At Sundance this past month, I saw two soon-to-be-released films that show how we can save lives and save the world when we marry our creativity with our activism.

Larry Kramer: In Love and Anger is a study in “ethical spectacle.” Kramer is an artist whose outrage incited AIDS activism in this country in the 1980s, humanized the way the medical industrial complex treats suffering people in clinical drug trials, and expedited the discovery of the medication that saved Kramer’s life and the lives of millions around the globe who are now living with AIDS. In the film, Dr. Tony Fauci, Director of the National Institute for Allergies and Infectious Diseases since AIDS first became part of our public consciousness, states: “There’s medicine before Larry Kramer and medicine after Larry Kramer.”

What Kramer and a host of artists and activists in New York (including myself) did was take art and theater into the streets. From putting a rather large condom on the home of the notoriously anti-gay, anti-sex-education North Carolina Senator Jesse Helms to throwing ashes of our loved ones onto the White House lawn, we expressed our outrage in ways that the news and the public could not ignore.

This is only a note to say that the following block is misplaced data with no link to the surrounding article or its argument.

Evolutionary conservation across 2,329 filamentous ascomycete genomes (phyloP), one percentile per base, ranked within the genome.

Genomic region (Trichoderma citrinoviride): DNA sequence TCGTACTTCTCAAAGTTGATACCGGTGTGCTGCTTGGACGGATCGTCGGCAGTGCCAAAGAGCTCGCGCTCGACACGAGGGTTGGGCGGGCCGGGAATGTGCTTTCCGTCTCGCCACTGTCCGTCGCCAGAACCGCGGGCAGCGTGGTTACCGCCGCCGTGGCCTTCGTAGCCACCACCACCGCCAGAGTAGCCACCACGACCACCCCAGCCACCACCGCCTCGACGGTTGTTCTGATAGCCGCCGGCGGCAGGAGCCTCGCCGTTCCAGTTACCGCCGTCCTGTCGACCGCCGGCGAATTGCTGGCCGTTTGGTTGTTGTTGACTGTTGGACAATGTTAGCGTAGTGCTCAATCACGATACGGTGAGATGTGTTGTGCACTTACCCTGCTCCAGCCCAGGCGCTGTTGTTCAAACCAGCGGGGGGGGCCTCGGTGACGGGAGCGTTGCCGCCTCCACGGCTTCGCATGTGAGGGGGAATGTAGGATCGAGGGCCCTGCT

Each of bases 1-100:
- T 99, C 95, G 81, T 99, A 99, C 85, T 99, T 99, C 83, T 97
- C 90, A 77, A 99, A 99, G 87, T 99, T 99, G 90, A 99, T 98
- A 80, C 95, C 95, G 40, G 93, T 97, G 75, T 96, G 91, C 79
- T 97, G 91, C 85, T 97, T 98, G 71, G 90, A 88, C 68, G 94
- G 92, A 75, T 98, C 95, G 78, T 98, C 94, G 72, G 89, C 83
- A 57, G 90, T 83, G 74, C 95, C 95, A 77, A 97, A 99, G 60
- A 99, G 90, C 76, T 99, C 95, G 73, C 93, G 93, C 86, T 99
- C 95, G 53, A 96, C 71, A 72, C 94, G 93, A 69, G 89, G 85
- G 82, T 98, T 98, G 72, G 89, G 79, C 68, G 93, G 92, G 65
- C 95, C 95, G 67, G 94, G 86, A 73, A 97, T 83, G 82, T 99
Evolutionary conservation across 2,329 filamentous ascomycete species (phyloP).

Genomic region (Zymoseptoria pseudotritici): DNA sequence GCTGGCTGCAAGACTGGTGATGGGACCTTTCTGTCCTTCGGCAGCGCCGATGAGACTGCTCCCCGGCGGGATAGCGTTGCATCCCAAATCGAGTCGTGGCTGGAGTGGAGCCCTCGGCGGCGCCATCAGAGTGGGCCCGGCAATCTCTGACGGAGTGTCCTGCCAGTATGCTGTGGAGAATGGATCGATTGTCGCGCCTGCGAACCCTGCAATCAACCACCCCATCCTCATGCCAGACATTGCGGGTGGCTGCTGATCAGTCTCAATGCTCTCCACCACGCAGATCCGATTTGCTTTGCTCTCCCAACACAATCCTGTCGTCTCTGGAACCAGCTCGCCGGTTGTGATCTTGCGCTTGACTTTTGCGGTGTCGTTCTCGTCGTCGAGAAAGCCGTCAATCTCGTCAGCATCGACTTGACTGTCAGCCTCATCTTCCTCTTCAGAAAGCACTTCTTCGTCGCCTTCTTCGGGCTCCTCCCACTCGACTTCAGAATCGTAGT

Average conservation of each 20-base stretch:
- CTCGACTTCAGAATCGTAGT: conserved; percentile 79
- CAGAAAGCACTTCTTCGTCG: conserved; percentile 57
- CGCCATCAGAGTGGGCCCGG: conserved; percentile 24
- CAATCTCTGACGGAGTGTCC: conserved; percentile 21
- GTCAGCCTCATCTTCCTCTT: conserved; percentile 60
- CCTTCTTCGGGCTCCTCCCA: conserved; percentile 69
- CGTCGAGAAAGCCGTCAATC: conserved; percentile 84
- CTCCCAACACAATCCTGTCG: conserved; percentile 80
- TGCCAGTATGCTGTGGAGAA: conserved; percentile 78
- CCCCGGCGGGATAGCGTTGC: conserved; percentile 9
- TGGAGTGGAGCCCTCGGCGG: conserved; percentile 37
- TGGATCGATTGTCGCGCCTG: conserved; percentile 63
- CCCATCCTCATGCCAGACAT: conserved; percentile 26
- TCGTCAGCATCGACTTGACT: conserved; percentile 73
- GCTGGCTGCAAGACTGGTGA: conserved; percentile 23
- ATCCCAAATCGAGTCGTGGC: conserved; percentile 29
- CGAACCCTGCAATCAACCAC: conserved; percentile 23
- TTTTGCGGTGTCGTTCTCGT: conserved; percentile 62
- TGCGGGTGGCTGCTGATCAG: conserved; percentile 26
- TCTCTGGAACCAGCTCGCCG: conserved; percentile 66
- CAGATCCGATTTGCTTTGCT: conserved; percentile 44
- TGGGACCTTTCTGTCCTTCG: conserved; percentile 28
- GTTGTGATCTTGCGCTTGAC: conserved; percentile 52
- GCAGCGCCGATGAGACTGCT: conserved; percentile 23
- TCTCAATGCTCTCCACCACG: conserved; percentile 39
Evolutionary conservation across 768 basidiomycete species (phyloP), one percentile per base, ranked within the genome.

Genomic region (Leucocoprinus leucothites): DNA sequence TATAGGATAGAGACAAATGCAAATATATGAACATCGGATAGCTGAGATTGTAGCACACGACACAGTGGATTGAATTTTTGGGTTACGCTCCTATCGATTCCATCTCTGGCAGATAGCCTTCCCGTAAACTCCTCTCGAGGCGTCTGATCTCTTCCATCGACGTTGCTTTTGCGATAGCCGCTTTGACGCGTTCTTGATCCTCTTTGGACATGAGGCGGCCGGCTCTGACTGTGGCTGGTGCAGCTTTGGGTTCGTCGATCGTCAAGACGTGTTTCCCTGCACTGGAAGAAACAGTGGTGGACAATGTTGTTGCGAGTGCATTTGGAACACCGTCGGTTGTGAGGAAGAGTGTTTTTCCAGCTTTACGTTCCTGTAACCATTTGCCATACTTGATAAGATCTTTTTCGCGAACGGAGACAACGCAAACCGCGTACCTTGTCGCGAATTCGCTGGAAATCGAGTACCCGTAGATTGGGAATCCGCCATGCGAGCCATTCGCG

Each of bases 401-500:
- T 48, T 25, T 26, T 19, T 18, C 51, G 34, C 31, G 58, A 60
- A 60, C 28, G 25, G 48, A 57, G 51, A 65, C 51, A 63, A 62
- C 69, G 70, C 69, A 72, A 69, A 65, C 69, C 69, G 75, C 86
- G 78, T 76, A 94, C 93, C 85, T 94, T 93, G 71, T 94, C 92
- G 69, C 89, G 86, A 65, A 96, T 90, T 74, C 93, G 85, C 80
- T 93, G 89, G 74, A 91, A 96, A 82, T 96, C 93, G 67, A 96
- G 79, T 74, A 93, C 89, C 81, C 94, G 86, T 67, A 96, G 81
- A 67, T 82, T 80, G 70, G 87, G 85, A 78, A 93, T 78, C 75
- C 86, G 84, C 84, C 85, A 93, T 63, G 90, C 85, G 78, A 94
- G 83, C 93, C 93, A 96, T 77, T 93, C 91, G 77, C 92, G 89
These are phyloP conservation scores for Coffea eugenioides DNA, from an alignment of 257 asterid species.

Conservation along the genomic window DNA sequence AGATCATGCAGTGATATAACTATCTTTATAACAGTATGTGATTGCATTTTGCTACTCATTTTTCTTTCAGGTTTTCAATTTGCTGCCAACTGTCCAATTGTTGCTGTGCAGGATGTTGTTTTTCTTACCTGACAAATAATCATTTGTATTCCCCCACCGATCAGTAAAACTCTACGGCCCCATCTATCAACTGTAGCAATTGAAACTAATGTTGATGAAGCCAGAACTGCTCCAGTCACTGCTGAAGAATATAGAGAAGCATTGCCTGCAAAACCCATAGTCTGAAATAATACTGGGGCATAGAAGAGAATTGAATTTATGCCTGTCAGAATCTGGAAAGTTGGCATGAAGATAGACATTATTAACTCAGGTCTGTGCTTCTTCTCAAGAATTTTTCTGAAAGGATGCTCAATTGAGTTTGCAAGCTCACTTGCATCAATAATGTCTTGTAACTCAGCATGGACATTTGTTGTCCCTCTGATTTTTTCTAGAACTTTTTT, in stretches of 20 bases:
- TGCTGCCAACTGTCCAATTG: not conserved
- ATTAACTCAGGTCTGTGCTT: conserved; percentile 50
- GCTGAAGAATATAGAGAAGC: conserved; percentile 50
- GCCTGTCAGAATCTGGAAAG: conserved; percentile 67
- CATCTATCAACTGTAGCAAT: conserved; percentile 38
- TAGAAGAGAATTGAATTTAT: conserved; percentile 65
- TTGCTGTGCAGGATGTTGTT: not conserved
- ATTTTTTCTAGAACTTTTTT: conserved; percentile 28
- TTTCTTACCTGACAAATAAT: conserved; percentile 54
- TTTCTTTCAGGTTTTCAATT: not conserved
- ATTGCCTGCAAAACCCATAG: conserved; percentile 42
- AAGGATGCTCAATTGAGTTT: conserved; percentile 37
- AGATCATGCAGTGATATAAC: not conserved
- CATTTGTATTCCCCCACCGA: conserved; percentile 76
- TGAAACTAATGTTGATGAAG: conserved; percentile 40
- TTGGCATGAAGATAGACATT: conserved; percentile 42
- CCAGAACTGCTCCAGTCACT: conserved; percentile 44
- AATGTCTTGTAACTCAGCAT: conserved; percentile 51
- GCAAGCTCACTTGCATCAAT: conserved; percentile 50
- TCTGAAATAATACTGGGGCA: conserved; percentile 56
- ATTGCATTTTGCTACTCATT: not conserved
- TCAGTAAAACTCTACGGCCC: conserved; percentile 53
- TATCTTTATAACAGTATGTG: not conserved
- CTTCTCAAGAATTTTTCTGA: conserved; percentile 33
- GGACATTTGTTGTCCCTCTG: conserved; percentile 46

In another Sundance documentary, Racing Extinction, film director Louie Psihoyos and his environmental activist friends are seen projecting gorgeous images of the animals we have lost or are likely to lose to extinction on buildings across the nation, including the entire exterior of the United Nations building in New York. The result is breathtakingly beautiful; it stops crowds, gets constant news attention, goes viral, and drives people in droves to sign onto the activists’ education and action campaign to save dying species.

As I write these words, I am sitting on a bench in the Matisse exhibit at the Museum of Modern Art as thousands of people stream by me to admire the paper cut-outs the old guy made while lying in bed. Over and over, I hear people saying: “I could do that” and I find myself wanting to cry out: “That’s right! You can!”

So I say to you, to myself, to all who believe in freedom: think of something that outrages or excites you, a change you pray might be made in the world. Now, with friends, in your journal, on Pinterest, or with scissors and construction paper, spend two hours imagining what kind of spectacle you might dream up to capture our imagination, move our hearts, make us care, make us act differently, make us act up. Then, with that same group of friends or flying solo if that’s your style, make it happen.